The paper by Keller and Vosshall on page 337 of this issue is unusual; it describes a refutation of a theory that, while provocative, has almost no credence in scientific circles. The only reason for the authors to do the study, or for Nature Neuroscience to publish it, is the extraordinary—and inappropriate—degree of publicity that the theory has received from uncritical journalists.
The theory, from Luca Turin (formerly of University College London), concerns the mechanism of olfactory transduction. Olfaction is not well understood compared to the other senses, but most experts believe that odorant molecules bind to specific receptors through conventional molecular interactions, causing a conformational change in the receptor that leads to activation of intracellular signals. Admittedly there are no clear demonstrations (apart from one study1 in C. elegans) that a specific receptor binding to an odorant mediates the perceptual response to that odorant, and there are some anomalies, such as molecules that smell the same despite their lack of chemical similarity. However, this could be explained through subsequent neural processing (if for example receptors with different specificity were to activate common targets within the brain).
Turin proposed a very different theory, namely that olfactory receptors act like a spectroscope to detect intramolecular vibrations within the odorant molecule. According to this idea, the perceptual quality of an odorant is determined not by its shape but by its vibrational spectrum. This would be of great importance if true, but radical ideas require strong evidence, which Turin did not provide. Nor did he provide a detailed explanation of how these molecular vibrations could lead to neural activation.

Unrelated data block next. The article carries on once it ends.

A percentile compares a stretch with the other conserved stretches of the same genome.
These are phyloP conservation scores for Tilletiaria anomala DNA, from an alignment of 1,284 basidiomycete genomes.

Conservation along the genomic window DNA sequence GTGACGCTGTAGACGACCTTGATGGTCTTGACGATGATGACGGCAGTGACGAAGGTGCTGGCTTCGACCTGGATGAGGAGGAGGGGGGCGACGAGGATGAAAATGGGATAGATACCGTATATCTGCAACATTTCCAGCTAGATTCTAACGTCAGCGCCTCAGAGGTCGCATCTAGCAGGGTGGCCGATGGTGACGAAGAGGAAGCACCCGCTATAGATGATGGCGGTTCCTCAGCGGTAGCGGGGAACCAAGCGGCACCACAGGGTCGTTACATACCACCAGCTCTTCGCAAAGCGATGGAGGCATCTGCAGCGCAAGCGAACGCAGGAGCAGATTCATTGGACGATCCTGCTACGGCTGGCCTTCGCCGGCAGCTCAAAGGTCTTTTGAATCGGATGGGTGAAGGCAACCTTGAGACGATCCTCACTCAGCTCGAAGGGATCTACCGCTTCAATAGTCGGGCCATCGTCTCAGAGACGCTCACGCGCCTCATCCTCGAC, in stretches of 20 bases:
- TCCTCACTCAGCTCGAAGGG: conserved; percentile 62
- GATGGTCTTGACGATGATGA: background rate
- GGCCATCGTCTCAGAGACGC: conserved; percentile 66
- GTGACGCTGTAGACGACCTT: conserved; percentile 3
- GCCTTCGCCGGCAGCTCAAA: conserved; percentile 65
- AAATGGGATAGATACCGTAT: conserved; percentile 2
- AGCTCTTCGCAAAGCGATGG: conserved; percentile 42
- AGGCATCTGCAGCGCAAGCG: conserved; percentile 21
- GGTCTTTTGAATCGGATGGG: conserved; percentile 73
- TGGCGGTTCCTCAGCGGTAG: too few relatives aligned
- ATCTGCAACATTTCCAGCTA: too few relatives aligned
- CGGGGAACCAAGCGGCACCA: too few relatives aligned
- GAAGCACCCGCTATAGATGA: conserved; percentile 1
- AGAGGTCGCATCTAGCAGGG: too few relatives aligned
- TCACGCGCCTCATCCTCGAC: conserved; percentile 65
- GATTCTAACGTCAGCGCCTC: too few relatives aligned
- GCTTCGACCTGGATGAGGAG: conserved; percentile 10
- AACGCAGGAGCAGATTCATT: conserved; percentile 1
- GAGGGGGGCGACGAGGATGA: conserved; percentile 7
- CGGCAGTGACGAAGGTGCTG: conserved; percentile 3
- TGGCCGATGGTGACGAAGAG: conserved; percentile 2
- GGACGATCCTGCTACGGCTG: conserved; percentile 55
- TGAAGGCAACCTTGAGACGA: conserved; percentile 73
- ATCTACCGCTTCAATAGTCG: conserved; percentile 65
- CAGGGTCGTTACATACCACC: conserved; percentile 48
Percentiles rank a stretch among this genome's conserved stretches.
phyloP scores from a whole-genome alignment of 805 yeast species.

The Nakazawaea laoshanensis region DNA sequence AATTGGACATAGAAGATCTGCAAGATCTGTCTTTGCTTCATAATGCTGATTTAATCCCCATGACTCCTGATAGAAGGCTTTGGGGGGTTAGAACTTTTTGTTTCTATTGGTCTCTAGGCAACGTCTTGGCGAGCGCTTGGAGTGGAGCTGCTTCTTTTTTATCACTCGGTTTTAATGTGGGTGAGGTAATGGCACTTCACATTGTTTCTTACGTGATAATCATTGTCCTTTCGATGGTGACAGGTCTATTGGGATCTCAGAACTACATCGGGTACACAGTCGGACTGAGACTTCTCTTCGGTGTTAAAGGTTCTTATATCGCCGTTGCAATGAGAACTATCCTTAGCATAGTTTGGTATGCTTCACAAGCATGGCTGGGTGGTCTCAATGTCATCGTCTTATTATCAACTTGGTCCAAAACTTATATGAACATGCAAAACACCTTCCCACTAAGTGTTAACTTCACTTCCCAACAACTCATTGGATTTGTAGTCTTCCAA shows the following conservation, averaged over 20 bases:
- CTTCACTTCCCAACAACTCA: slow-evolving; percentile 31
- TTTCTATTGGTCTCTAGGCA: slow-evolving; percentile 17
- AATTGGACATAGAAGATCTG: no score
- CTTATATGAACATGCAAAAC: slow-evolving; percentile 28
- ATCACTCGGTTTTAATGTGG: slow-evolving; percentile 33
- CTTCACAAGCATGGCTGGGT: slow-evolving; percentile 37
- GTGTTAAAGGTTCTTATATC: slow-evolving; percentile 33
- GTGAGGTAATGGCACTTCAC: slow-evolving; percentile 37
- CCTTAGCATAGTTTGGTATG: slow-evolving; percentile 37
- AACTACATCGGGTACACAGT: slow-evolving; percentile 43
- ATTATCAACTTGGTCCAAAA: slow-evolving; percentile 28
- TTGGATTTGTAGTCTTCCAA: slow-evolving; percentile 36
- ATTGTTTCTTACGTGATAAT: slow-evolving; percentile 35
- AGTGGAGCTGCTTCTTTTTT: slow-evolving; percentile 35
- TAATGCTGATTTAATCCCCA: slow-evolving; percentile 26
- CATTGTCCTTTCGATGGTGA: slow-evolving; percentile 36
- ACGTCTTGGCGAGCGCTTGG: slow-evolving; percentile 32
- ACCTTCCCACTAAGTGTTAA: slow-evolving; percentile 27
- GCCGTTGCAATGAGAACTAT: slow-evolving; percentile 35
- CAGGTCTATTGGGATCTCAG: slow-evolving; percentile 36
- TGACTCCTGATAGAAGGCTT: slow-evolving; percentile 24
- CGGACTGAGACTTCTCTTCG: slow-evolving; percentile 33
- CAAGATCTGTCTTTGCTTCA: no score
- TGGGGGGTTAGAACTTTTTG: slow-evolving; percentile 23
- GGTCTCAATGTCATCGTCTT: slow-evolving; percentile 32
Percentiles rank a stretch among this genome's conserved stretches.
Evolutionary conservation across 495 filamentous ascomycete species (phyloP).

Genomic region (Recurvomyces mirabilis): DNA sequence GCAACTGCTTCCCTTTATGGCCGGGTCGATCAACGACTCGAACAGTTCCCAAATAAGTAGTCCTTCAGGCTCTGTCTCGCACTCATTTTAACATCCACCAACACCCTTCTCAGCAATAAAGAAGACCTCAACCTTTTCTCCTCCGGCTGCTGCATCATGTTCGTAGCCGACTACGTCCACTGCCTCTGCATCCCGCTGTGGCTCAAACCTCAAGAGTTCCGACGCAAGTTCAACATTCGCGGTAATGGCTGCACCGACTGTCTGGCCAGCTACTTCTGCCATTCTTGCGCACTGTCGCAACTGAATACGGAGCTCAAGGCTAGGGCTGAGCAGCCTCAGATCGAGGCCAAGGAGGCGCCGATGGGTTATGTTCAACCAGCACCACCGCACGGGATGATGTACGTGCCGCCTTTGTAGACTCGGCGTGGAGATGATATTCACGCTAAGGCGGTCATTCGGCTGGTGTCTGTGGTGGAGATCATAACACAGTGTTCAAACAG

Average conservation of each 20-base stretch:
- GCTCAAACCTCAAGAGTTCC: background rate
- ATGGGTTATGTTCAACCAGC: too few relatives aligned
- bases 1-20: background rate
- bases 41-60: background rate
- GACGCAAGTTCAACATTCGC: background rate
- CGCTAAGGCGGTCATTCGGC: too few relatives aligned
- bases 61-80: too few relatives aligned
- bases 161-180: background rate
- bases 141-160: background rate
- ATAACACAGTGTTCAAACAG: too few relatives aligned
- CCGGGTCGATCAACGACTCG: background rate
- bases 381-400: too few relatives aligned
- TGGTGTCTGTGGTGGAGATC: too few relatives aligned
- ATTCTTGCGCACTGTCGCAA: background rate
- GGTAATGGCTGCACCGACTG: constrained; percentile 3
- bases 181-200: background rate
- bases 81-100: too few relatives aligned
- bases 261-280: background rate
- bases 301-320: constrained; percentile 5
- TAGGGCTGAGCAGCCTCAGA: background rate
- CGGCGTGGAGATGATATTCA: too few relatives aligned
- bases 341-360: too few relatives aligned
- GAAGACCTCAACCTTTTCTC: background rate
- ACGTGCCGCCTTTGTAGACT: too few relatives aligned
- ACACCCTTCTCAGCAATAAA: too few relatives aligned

The magician James Randi, debunker of paranormal claims, once said that if you claim to have a goat in your back yard, people will probably believe you, but if you say you have a unicorn, you must expect closer scrutiny. The editors at Nature used to classify manuscripts on a 'zoological scale' that ranged from goats to unicorns, and Turin's paper was toward the far end of that scale. Despite the forcefulness of his assertions, most scientists in the field were unconvinced by his proposal. Thus his paper was rejected by Nature, and it was eventually published (without review, according to Turin's own account) by Chemical Senses in 1996.
Turin's theory would probably have vanished into obscurity but for two coincidences. First, one of his former students had become a producer for the BBC, and she decided to make a TV documentary about him. Second, he had a chance encounter with writer Chandler Burr, who was so taken with the theory that he wrote a popular book about it. The Emperor of Scent, which appeared in 2002, is effectively a mouthpiece for Turin's views, and it is intensely hostile to the scientific establishment. It has attracted wide attention, and with the exception of a scathing review in this journal from Avery Gilbert2, the reviews have been almost uniformly favorable. The book is seductively written, and it was recently reissued in paperback, complete with a readers' guide to promote book club discussions.